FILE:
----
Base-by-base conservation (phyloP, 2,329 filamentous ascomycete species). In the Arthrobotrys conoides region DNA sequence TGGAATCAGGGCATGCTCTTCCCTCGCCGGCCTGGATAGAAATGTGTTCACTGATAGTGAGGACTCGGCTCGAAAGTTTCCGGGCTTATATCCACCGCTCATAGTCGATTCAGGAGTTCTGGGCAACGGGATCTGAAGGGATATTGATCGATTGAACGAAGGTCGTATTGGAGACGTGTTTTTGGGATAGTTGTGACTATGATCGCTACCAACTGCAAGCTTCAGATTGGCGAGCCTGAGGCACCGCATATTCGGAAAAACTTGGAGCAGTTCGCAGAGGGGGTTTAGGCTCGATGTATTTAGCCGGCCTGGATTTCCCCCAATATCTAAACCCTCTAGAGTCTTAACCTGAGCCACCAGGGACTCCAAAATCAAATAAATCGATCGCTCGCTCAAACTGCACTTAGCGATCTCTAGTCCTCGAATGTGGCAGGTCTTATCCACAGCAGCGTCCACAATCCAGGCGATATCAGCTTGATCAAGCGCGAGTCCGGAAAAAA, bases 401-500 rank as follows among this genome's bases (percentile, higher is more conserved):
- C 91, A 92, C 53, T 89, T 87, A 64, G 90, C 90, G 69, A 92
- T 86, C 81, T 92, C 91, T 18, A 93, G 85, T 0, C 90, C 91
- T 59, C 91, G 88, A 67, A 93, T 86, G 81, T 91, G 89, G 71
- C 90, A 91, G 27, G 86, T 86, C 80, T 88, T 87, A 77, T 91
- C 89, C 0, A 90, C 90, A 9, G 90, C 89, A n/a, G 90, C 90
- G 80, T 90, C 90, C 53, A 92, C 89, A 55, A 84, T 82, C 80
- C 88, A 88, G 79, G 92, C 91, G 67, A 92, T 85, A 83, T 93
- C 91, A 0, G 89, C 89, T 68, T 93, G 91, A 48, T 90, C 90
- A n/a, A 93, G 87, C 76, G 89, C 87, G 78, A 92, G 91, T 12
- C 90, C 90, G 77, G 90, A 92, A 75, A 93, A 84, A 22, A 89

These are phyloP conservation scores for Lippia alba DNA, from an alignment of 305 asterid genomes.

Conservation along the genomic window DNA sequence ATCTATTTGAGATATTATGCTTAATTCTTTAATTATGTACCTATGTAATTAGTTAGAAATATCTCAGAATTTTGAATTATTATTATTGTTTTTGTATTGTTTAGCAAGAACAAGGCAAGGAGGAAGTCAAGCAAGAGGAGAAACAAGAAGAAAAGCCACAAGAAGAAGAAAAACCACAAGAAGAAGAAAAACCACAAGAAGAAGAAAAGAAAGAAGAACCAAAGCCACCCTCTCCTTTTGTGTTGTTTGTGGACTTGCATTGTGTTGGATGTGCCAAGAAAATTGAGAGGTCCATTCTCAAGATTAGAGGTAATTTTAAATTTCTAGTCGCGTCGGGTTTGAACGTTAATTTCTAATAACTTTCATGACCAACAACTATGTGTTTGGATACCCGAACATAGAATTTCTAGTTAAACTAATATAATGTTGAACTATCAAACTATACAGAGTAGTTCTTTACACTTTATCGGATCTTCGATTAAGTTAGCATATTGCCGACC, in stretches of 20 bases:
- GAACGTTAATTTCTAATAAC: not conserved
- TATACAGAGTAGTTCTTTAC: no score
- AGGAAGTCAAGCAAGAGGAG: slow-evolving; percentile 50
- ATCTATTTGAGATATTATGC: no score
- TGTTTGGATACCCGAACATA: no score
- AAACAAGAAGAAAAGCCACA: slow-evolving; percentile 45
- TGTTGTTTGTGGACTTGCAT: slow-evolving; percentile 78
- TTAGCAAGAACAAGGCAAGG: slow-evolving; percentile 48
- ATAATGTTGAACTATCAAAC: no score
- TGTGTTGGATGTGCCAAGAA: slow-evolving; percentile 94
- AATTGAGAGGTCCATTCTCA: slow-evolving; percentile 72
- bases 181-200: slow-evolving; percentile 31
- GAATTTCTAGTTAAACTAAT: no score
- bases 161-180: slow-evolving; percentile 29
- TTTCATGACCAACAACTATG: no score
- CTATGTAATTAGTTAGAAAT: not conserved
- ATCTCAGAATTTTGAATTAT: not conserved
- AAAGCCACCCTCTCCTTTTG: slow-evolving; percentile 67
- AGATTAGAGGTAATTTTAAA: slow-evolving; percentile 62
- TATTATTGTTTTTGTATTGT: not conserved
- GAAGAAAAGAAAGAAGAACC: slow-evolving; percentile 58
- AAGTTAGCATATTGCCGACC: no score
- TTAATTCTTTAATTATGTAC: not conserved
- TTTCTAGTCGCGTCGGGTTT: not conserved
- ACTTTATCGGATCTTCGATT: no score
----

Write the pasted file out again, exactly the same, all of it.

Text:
Base-by-base conservation (phyloP, 2,329 filamentous ascomycete species). In the Arthrobotrys conoides region DNA sequence TGGAATCAGGGCATGCTCTTCCCTCGCCGGCCTGGATAGAAATGTGTTCACTGATAGTGAGGACTCGGCTCGAAAGTTTCCGGGCTTATATCCACCGCTCATAGTCGATTCAGGAGTTCTGGGCAACGGGATCTGAAGGGATATTGATCGATTGAACGAAGGTCGTATTGGAGACGTGTTTTTGGGATAGTTGTGACTATGATCGCTACCAACTGCAAGCTTCAGATTGGCGAGCCTGAGGCACCGCATATTCGGAAAAACTTGGAGCAGTTCGCAGAGGGGGTTTAGGCTCGATGTATTTAGCCGGCCTGGATTTCCCCCAATATCTAAACCCTCTAGAGTCTTAACCTGAGCCACCAGGGACTCCAAAATCAAATAAATCGATCGCTCGCTCAAACTGCACTTAGCGATCTCTAGTCCTCGAATGTGGCAGGTCTTATCCACAGCAGCGTCCACAATCCAGGCGATATCAGCTTGATCAAGCGCGAGTCCGGAAAAAA, bases 401-500 rank as follows among this genome's bases (percentile, higher is more conserved):
- C 91, A 92, C 53, T 89, T 87, A 64, G 90, C 90, G 69, A 92
- T 86, C 81, T 92, C 91, T 18, A 93, G 85, T 0, C 90, C 91
- T 59, C 91, G 88, A 67, A 93, T 86, G 81, T 91, G 89, G 71
- C 90, A 91, G 27, G 86, T 86, C 80, T 88, T 87, A 77, T 91
- C 89, C 0, A 90, C 90, A 9, G 90, C 89, A n/a, G 90, C 90
- G 80, T 90, C 90, C 53, A 92, C 89, A 55, A 84, T 82, C 80
- C 88, A 88, G 79, G 92, C 91, G 67, A 92, T 85, A 83, T 93
- C 91, A 0, G 89, C 89, T 68, T 93, G 91, A 48, T 90, C 90
- A n/a, A 93, G 87, C 76, G 89, C 87, G 78, A 92, G 91, T 12
- C 90, C 90, G 77, G 90, A 92, A 75, A 93, A 84, A 22, A 89

These are phyloP conservation scores for Lippia alba DNA, from an alignment of 305 asterid genomes.

Conservation along the genomic window DNA sequence ATCTATTTGAGATATTATGCTTAATTCTTTAATTATGTACCTATGTAATTAGTTAGAAATATCTCAGAATTTTGAATTATTATTATTGTTTTTGTATTGTTTAGCAAGAACAAGGCAAGGAGGAAGTCAAGCAAGAGGAGAAACAAGAAGAAAAGCCACAAGAAGAAGAAAAACCACAAGAAGAAGAAAAACCACAAGAAGAAGAAAAGAAAGAAGAACCAAAGCCACCCTCTCCTTTTGTGTTGTTTGTGGACTTGCATTGTGTTGGATGTGCCAAGAAAATTGAGAGGTCCATTCTCAAGATTAGAGGTAATTTTAAATTTCTAGTCGCGTCGGGTTTGAACGTTAATTTCTAATAACTTTCATGACCAACAACTATGTGTTTGGATACCCGAACATAGAATTTCTAGTTAAACTAATATAATGTTGAACTATCAAACTATACAGAGTAGTTCTTTACACTTTATCGGATCTTCGATTAAGTTAGCATATTGCCGACC, in stretches of 20 bases:
- GAACGTTAATTTCTAATAAC: not conserved
- TATACAGAGTAGTTCTTTAC: no score
- AGGAAGTCAAGCAAGAGGAG: slow-evolving; percentile 50
- ATCTATTTGAGATATTATGC: no score
- TGTTTGGATACCCGAACATA: no score
- AAACAAGAAGAAAAGCCACA: slow-evolving; percentile 45
- TGTTGTTTGTGGACTTGCAT: slow-evolving; percentile 78
- TTAGCAAGAACAAGGCAAGG: slow-evolving; percentile 48
- ATAATGTTGAACTATCAAAC: no score
- TGTGTTGGATGTGCCAAGAA: slow-evolving; percentile 94
- AATTGAGAGGTCCATTCTCA: slow-evolving; percentile 72
- bases 181-200: slow-evolving; percentile 31
- GAATTTCTAGTTAAACTAAT: no score
- bases 161-180: slow-evolving; percentile 29
- TTTCATGACCAACAACTATG: no score
- CTATGTAATTAGTTAGAAAT: not conserved
- ATCTCAGAATTTTGAATTAT: not conserved
- AAAGCCACCCTCTCCTTTTG: slow-evolving; percentile 67
- AGATTAGAGGTAATTTTAAA: slow-evolving; percentile 62
- TATTATTGTTTTTGTATTGT: not conserved
- GAAGAAAAGAAAGAAGAACC: slow-evolving; percentile 58
- AAGTTAGCATATTGCCGACC: no score
- TTAATTCTTTAATTATGTAC: not conserved
- TTTCTAGTCGCGTCGGGTTT: not conserved
- ACTTTATCGGATCTTCGATT: no score